weight training and voice

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weight training and voice

Postby slssucks » Mon Nov 15, 2010 6:27 am

I just started lifting weights again and my voice is trashed after a session to the point where I'm almost hoarse. Anyone have any tips on voice protection while working out?
I looked around on the internet and didn't find an answer really...
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Postby six20aus » Mon Nov 15, 2010 6:37 am

I went through this several months back, started lifting heavy weights again after some time off the gym and within days my voice was completely shot from bench-press and push-ups.

After a lot of reading the general advice I got was - don't.

It can be done if you lift light to medium weights and do not lock the glottis otherwise the tension in that area is just too much and inevitable tension will kill your voice.

Personally, when I work out I always go hard and I know the temptation is to put too much strain on the larynx and so I have given away weights for the moment. I would like to go back to light weights and high reps just to get some definition back...just have to remember to relax and keep breathing and not clench anything in the throat ...
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Postby GuitarLord » Mon Nov 15, 2010 5:31 pm

Hmm, well basically any type of exercise indeed helps your voice because it makes blood runs better through your body which is good for voice... It also helps your immune system which also helps your voice, then it helps your lung capacity, breathing etc etc..

I also know from my own experience that it does only good for me. I do heavy weight lifting 3 times a week in a gym. I do max 100/110kg on a bench press currently (I had to praise myself a little here hehe:) so I guess that's pretty heavy since I'm 87kg :)

Basically, I always sing better after gym then before gym..

Now, it might be that you actually dehydrate yourself which is usually common problem in these situations. When you work out in a gym you loose too much water in your body, which might lead to hoarseness. So what you want to do is drink A LOT of water while you are in the gym, which will help you hydrate properly. I guess that's your problem because workout is usually only good for your health... It might only be bad if you do it unready, meaning if you feel tired before you workout, or you try to work much harder then your body is currently allowing you (which can make overfatigue), but I guess that's not the case because you're just starting again now... ;)

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Postby six20aus » Tue Nov 16, 2010 1:47 am

I think this has nothing to do with hydration and everything to do with technique.

GuitarLord when you lift weights are you breathing through the cycle the whole time so that you do not lock down your folds ?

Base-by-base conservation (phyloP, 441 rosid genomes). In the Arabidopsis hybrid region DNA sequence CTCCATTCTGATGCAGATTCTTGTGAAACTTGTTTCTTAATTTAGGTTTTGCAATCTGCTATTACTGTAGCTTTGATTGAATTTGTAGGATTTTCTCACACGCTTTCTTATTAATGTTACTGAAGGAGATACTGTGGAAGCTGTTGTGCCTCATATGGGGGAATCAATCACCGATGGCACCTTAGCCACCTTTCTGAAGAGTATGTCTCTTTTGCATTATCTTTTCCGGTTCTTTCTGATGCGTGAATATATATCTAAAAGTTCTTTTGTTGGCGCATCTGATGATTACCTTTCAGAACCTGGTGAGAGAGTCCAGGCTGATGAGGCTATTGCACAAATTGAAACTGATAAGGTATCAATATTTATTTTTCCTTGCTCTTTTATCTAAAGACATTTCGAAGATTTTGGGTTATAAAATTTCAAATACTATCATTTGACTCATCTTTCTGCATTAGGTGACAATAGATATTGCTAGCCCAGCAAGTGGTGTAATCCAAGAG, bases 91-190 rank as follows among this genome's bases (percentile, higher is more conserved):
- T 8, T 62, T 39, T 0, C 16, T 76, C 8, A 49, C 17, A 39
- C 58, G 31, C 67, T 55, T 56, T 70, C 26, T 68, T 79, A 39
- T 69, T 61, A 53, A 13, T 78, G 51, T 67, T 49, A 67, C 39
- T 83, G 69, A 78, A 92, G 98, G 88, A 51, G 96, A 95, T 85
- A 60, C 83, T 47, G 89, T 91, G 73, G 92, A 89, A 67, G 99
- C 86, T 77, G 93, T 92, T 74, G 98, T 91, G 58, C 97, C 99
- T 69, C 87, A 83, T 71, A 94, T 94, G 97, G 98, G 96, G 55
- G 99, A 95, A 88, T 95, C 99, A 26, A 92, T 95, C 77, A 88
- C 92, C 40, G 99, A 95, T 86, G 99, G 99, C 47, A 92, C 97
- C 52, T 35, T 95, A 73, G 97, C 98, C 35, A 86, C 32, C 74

What I learnt is that if you hold your breath, grunt, lock down your throat with your fvf like most people do in order to prepare for heavy lifting then you will cause tension in your larynx and that is what destroys your voice.

I am about to start lifting again but I am going to be much more careful about my technique this time and start out with low weights and see how I go.
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Postby slssucks » Tue Nov 16, 2010 3:30 am

Its definintly not dehydration cause I drink a fair amount of water and my voice will be trashed for two days after a hard lifting session.


I looked around the internet for a while and the only useful tip I read was when you are pushing the weight (concentric phase) that you should exhale blowing your cheeks out and holding your lips in an 'oo' as in 'noodle' position. This makes it so your cheeks and lips hold back the air and not your throat, and also is an indicator if you are holding your breath or exhaling it.

I was also thinking about exhaling on both the concentric and eccentric phase, but that might make me vomit.
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Postby Doug » Wed Nov 17, 2010 6:53 pm

Hey guys,


Do be careful. Breathing is an important part of power lifting in general and squats of all sorts.

The voice of course is very important too, but being crushed under 600 lbs of iron because you wanted to make sure not to hurt your voice could be a bad trade-off :wink:

I don't know the right answer to whether valsalva hurts your vocal cords or not, but I will see what I can find in the liturature and will report back.

But either way, lifting is something that requires correct technique to be safe too.

Doug
Student Vocalist
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Postby Jadamgo » Sat Nov 20, 2010 12:43 am

If possible, then make sure to continually inhale or exhale whenever you're lifting. At times when you have to have something to bear down against, DON'T constrict the throat to provide that resistance! Keep the throat OPEN, and instead close the mouth. Use the tongue to provide resistance by pressing it tightly against the roof of the mouth. Trust me, the tongue is stronger at holding back air than the larynx is anyway.

If you get tongue tension from doing this, you should talk in an excessively relaxed way, like someone who got a shot of novocaine at the dentist's office and slurs their words. Or, just let the jaw and tongue hang completely slack for a few seconds, and see if that helps.

If you need the resistance to do the weight lifting, fine. But don't use the vocal folds to provide that resistance.
Everything on my posts is speculation or suggestion. I'm NOT a voice teacher -- I'm a voice student.
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